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ABSTRACT: Background: Air pollution can be a contributing cause to the development and exacerbation of coronary heart disease (CHD), but there is little knowledge about the acute effects of air pollution on different clinical subtypes of CHD.Methods: We conducted a time-series study to investigate the association of air pollution (particulate matter with an aerodynamic diameter < 10 µm [PM10], sulfur dioxide [SO2], and nitrogen dioxide [NO2]) on emergency department (ED) visits due to five different subtypes of CHD in Shanghai, China, from 2010 to 2012. We applied an over-dispersed Poisson generalized addictive model to analyze the associations after controlling for the seasonality, day of the week, and weather conditions.Results: We identified a total of 47 523 ED visits for CHD. A 10-µg/m(3) increase in the present-day concentrations of PM10, SO2, and NO2 was associated with respective increases of 1.10% (95% confidence interval [CI] 0.33%-1.87%), 0.90% (95% CI -0.14%-1.93%), and 1.44% (95% CI 0.63%-2.26%) for total ED visits for CHD. These associations varied greatly by clinical type, with strong effects on sudden cardiac death, moderate effects on acute myocardial infarction and angina, weak effects on ischemic cardiomyopathy, and no effect on occult CHD. The associations were stronger among people aged 65 years or more than in younger individuals and in the cool season versus the warm one.Conclusions: Outdoor air pollution may have different effects of air pollution on 5 subtypes of CHD. Our results might be useful for the primary prevention of various subtypes of CHD exacerbated by air pollution.Journal of Epidemiology 07/2014; DOI:10.2188/jea.JE20140044 · 2.86 Impact Factor
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ABSTRACT: Coronary computed tomography angiography (coronary CTA) is a viable alternative to functional imaging in the assessment of patients presenting with acute chest pain (ACP) to the emergency department (ED). The Society of Cardiovascular Computed Tomography Guidelines Committee was formed to develop recommendations for acquiring, interpreting, and reporting of cardiovascular CT to ensure adequate, safe, and efficient use of this modality. Because of the increasing extension of coronary CTA testing for the evaluation of ACP patients, the Committee has been charged with the development of the present document to assist physicians and technologists. These recommendations were produced as an educational tool for practitioners to improve the diagnostic care of patients presenting with acute chest pain to the ED, in the interest of developing systematic standards of practice for coronary CTA based on the best available data or broad expert consensus. Due to the highly variable nature of medical care, and individual and unique patient presentations and circumstances, approaches to patient selection, preparation, protocol selection, interpretation or reporting that differs from these guidelines may represent an appropriate variation based on a legitimate assessment of an individual patient’s needs. The Society of Cardiovascular Computed Tomography Guidelines Committee makes every effort to avoid any actual or potential conflicts of interest that might arise as a result of an outside relationship or a personal interest of a member of the Guidelines Committee or its Writing Groups. Specifically, all members of the Guidelines Committee and of both Writing Committees are asked to provide disclosure statements of all such relationships that might be perceived as real or potential conflicts of interest relevant to the document topic. The relationships with industry information for Writing Group and Committee members are available in the Acknowledgments section of this document. These are reviewed by the Guidelines Committee and will be updated as changes occur.Journal of Cardiovascular Computed Tomography 07/2014; 8(4). DOI:10.1016/j.jcct.2014.06.002 · 4.51 Impact Factor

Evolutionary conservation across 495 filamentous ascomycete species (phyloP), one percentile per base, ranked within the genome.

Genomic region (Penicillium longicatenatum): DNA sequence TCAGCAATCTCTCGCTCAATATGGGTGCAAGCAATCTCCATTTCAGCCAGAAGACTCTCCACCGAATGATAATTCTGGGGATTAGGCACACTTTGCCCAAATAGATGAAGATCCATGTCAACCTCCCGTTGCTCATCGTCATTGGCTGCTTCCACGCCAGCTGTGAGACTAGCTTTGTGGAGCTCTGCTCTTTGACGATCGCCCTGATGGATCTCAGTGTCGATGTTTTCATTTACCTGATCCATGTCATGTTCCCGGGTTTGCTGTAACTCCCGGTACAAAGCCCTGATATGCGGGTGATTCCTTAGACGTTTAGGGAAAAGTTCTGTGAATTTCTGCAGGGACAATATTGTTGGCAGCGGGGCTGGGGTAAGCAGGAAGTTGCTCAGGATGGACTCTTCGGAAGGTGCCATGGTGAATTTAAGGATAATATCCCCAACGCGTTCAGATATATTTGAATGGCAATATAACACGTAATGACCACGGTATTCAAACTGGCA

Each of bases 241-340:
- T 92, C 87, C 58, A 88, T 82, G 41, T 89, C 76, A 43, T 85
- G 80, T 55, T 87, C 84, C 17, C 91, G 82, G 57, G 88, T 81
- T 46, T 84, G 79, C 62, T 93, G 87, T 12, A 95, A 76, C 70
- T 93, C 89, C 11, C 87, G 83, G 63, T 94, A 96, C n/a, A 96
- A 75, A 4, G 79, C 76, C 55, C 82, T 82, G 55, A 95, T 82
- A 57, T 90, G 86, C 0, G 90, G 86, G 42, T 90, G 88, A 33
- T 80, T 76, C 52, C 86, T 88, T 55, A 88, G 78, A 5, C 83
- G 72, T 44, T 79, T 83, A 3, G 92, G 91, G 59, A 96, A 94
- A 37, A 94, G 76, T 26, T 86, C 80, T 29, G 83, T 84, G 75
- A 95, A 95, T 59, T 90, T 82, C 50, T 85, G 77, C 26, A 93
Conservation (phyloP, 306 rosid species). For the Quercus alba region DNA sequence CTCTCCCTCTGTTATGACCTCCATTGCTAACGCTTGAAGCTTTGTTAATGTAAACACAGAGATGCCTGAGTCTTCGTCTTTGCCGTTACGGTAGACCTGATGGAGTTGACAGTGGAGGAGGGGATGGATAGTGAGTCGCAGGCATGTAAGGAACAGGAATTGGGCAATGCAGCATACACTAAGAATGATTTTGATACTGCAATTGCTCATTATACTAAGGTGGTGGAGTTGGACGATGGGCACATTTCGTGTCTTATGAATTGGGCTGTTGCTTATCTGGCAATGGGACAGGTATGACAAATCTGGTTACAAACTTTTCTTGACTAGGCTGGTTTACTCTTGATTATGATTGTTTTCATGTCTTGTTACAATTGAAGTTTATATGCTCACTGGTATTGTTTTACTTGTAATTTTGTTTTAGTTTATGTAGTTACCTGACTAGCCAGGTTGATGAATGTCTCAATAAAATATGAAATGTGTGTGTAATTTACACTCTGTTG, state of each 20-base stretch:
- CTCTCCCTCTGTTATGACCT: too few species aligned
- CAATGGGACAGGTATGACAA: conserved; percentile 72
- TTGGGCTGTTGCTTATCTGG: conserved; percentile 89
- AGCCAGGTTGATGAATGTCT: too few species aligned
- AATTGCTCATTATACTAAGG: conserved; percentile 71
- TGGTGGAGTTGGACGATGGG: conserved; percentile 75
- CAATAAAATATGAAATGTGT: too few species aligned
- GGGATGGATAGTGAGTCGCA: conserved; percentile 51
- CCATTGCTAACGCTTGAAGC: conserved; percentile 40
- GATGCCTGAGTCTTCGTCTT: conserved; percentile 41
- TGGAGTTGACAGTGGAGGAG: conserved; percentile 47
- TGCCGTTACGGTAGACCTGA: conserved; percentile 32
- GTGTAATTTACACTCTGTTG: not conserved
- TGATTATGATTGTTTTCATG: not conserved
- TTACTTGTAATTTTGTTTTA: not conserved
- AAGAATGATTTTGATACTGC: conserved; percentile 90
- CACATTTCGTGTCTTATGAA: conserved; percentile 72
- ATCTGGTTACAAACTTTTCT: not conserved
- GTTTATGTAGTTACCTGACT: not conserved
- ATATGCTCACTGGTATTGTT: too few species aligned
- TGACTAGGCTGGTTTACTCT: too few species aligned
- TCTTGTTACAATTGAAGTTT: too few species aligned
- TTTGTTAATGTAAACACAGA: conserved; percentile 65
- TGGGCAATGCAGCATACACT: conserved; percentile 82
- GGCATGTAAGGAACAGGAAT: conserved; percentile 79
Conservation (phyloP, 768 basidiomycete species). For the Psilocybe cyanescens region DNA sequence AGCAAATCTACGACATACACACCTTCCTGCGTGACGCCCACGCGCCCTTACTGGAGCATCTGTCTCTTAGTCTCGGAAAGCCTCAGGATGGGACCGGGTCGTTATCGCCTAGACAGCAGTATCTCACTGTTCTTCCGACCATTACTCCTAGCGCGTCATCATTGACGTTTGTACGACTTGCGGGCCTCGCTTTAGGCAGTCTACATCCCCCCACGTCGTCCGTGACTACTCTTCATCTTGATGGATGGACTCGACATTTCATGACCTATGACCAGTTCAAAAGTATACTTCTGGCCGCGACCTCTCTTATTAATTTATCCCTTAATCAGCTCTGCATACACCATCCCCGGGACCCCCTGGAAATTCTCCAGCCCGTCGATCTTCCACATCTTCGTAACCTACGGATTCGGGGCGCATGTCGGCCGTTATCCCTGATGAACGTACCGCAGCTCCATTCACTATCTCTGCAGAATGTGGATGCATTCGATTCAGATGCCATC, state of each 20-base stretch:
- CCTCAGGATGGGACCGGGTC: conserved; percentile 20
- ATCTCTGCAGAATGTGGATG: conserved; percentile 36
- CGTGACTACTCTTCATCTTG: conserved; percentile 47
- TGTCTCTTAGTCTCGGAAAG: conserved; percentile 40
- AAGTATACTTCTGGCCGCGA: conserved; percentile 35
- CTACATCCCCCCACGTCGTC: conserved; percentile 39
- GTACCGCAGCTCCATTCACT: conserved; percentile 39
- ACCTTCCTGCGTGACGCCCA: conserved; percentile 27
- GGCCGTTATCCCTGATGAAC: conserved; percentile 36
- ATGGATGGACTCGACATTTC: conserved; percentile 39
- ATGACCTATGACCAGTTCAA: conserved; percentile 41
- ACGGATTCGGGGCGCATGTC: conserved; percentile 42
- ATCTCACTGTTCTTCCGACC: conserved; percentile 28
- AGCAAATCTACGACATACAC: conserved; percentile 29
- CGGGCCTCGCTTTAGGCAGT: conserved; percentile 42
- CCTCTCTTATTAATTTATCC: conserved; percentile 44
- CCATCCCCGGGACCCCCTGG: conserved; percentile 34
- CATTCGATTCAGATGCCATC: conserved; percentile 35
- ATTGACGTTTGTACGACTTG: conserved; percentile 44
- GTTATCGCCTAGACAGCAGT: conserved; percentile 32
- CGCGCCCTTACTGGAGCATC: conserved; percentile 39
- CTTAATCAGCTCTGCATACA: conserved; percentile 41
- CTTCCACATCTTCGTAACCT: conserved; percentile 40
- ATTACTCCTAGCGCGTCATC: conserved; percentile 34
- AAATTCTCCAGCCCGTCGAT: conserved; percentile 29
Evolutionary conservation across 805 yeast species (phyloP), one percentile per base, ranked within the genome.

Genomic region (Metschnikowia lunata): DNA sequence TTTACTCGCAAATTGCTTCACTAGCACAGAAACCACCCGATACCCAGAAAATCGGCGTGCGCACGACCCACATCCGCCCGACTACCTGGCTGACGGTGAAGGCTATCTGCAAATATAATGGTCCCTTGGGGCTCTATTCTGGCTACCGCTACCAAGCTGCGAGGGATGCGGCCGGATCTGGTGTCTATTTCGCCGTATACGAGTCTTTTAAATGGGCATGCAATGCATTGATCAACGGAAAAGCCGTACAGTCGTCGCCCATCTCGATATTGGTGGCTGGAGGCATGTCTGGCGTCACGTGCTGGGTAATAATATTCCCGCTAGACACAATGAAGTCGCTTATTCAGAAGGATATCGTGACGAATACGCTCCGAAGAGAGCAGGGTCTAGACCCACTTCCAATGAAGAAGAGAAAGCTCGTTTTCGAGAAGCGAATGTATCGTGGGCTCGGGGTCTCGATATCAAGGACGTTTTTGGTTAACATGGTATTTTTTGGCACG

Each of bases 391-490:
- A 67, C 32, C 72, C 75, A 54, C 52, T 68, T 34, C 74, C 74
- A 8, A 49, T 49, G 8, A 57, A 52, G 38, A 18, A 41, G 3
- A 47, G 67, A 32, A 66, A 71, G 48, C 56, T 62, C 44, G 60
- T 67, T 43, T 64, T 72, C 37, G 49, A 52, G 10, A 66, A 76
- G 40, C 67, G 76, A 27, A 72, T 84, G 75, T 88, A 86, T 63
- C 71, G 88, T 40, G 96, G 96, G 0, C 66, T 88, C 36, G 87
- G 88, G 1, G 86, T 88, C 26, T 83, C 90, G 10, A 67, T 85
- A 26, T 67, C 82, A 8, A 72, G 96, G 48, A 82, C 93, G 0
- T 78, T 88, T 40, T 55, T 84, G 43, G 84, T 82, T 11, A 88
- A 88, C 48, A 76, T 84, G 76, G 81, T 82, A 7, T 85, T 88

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ABSTRACT: To determine the accuracy of using nitroglycerine as a 'test of treatment' in the diagnosis of cardiac chest pain we undertook a systematic review of studies of diagnostic accuracy. Databases searched included PubMed, Cochrane Database, Google Scholar, Science Citation Index, EMBASE and manual searching of bibliographies of known primary and review articles. Studies were included if sublingual nitroglycerine was the index test, its effect on the patient's pain score was recorded and the reference test was performed on at least 80% of patients. The data from the five papers were used to form 2×2 contingency tables. Five eligible studies were found, all in the acute setting (although one paper collected its data in the follow-up setting, all patients had acute presentations). The sensitivity ranged from 35% to 92% and the specificity from 12% to 63%. However, in all but one paper the Youden indices were close to zero suggesting that the response to nitroglycerine is not useful as a diagnostic test. The combined sensitivity was 0.52 (95% CI 0.48 to 0.56) and combined specificity was 0.49 (95% CI 0.46 to 0.52). The diagnostic OR from the combined studies was 1.2 (95% CI 0.97 to 1.5), which is not significantly different from 1. In the acute setting, nitroglycerine is not a reliable test of treatment for use in the diagnosis of coronary artery disease. However, further studies are needed to determine the diagnostic accuracy of nitroglycerine for recurrent exertional chest pain.Emergency Medicine Journal 04/2011; 29(3):173-6. DOI:10.1136/emj.2010.103994 · 1.78 Impact Factor